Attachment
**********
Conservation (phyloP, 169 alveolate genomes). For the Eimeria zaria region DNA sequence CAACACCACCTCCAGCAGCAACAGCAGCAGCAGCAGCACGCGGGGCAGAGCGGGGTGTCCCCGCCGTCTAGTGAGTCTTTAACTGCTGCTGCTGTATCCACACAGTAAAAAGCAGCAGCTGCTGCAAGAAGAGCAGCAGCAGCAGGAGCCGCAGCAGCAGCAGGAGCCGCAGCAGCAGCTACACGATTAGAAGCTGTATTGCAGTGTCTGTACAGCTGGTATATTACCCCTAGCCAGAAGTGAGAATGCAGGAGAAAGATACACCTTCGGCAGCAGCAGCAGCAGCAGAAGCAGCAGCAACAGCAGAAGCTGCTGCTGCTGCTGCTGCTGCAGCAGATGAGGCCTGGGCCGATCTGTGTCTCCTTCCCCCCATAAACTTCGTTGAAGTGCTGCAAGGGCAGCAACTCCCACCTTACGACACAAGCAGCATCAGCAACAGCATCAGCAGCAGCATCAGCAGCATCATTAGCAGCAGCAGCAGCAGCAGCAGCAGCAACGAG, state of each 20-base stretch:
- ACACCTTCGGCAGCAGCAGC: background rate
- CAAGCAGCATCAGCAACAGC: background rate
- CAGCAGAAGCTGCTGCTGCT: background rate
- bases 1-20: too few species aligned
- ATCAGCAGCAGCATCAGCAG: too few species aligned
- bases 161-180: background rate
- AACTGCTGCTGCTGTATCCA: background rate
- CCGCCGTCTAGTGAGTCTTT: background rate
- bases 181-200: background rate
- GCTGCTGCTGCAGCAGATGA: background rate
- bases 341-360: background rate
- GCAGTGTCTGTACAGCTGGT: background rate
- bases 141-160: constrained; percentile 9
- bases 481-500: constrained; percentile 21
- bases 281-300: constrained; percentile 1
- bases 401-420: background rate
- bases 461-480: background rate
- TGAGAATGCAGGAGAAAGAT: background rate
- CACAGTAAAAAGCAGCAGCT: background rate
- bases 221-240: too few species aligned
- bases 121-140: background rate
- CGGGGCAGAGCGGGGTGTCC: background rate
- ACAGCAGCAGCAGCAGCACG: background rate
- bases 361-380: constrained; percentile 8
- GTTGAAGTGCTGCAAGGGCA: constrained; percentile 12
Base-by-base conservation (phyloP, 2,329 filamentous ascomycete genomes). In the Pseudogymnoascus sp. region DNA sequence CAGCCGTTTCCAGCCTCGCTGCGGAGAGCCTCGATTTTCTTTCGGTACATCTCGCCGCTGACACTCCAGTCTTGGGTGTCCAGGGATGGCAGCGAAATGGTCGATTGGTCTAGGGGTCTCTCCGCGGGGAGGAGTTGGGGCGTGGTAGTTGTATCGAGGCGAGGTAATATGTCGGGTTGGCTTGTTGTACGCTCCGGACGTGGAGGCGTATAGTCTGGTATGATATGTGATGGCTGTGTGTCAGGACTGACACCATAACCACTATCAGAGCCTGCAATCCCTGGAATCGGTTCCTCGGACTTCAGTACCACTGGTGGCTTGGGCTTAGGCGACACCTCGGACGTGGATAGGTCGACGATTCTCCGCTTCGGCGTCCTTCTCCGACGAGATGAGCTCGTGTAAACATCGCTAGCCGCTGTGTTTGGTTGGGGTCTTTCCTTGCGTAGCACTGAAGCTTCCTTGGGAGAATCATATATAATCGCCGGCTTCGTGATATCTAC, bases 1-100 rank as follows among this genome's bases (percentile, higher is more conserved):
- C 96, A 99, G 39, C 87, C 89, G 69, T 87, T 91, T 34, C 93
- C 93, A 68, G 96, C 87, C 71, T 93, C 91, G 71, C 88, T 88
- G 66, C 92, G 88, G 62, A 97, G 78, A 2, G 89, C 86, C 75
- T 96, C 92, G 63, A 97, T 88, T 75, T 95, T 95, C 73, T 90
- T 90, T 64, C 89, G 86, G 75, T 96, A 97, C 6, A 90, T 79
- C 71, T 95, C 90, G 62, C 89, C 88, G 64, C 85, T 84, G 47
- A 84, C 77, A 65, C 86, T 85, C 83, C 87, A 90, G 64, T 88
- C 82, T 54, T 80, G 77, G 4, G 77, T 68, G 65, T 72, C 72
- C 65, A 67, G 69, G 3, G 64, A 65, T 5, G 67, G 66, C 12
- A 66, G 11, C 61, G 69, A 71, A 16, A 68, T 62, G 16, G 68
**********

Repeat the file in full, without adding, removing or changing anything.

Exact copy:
Conservation (phyloP, 169 alveolate genomes). For the Eimeria zaria region DNA sequence CAACACCACCTCCAGCAGCAACAGCAGCAGCAGCAGCACGCGGGGCAGAGCGGGGTGTCCCCGCCGTCTAGTGAGTCTTTAACTGCTGCTGCTGTATCCACACAGTAAAAAGCAGCAGCTGCTGCAAGAAGAGCAGCAGCAGCAGGAGCCGCAGCAGCAGCAGGAGCCGCAGCAGCAGCTACACGATTAGAAGCTGTATTGCAGTGTCTGTACAGCTGGTATATTACCCCTAGCCAGAAGTGAGAATGCAGGAGAAAGATACACCTTCGGCAGCAGCAGCAGCAGCAGAAGCAGCAGCAACAGCAGAAGCTGCTGCTGCTGCTGCTGCTGCAGCAGATGAGGCCTGGGCCGATCTGTGTCTCCTTCCCCCCATAAACTTCGTTGAAGTGCTGCAAGGGCAGCAACTCCCACCTTACGACACAAGCAGCATCAGCAACAGCATCAGCAGCAGCATCAGCAGCATCATTAGCAGCAGCAGCAGCAGCAGCAGCAGCAACGAG, state of each 20-base stretch:
- ACACCTTCGGCAGCAGCAGC: background rate
- CAAGCAGCATCAGCAACAGC: background rate
- CAGCAGAAGCTGCTGCTGCT: background rate
- bases 1-20: too few species aligned
- ATCAGCAGCAGCATCAGCAG: too few species aligned
- bases 161-180: background rate
- AACTGCTGCTGCTGTATCCA: background rate
- CCGCCGTCTAGTGAGTCTTT: background rate
- bases 181-200: background rate
- GCTGCTGCTGCAGCAGATGA: background rate
- bases 341-360: background rate
- GCAGTGTCTGTACAGCTGGT: background rate
- bases 141-160: constrained; percentile 9
- bases 481-500: constrained; percentile 21
- bases 281-300: constrained; percentile 1
- bases 401-420: background rate
- bases 461-480: background rate
- TGAGAATGCAGGAGAAAGAT: background rate
- CACAGTAAAAAGCAGCAGCT: background rate
- bases 221-240: too few species aligned
- bases 121-140: background rate
- CGGGGCAGAGCGGGGTGTCC: background rate
- ACAGCAGCAGCAGCAGCACG: background rate
- bases 361-380: constrained; percentile 8
- GTTGAAGTGCTGCAAGGGCA: constrained; percentile 12
Base-by-base conservation (phyloP, 2,329 filamentous ascomycete genomes). In the Pseudogymnoascus sp. region DNA sequence CAGCCGTTTCCAGCCTCGCTGCGGAGAGCCTCGATTTTCTTTCGGTACATCTCGCCGCTGACACTCCAGTCTTGGGTGTCCAGGGATGGCAGCGAAATGGTCGATTGGTCTAGGGGTCTCTCCGCGGGGAGGAGTTGGGGCGTGGTAGTTGTATCGAGGCGAGGTAATATGTCGGGTTGGCTTGTTGTACGCTCCGGACGTGGAGGCGTATAGTCTGGTATGATATGTGATGGCTGTGTGTCAGGACTGACACCATAACCACTATCAGAGCCTGCAATCCCTGGAATCGGTTCCTCGGACTTCAGTACCACTGGTGGCTTGGGCTTAGGCGACACCTCGGACGTGGATAGGTCGACGATTCTCCGCTTCGGCGTCCTTCTCCGACGAGATGAGCTCGTGTAAACATCGCTAGCCGCTGTGTTTGGTTGGGGTCTTTCCTTGCGTAGCACTGAAGCTTCCTTGGGAGAATCATATATAATCGCCGGCTTCGTGATATCTAC, bases 1-100 rank as follows among this genome's bases (percentile, higher is more conserved):
- C 96, A 99, G 39, C 87, C 89, G 69, T 87, T 91, T 34, C 93
- C 93, A 68, G 96, C 87, C 71, T 93, C 91, G 71, C 88, T 88
- G 66, C 92, G 88, G 62, A 97, G 78, A 2, G 89, C 86, C 75
- T 96, C 92, G 63, A 97, T 88, T 75, T 95, T 95, C 73, T 90
- T 90, T 64, C 89, G 86, G 75, T 96, A 97, C 6, A 90, T 79
- C 71, T 95, C 90, G 62, C 89, C 88, G 64, C 85, T 84, G 47
- A 84, C 77, A 65, C 86, T 85, C 83, C 87, A 90, G 64, T 88
- C 82, T 54, T 80, G 77, G 4, G 77, T 68, G 65, T 72, C 72
- C 65, A 67, G 69, G 3, G 64, A 65, T 5, G 67, G 66, C 12
- A 66, G 11, C 61, G 69, A 71, A 16, A 68, T 62, G 16, G 68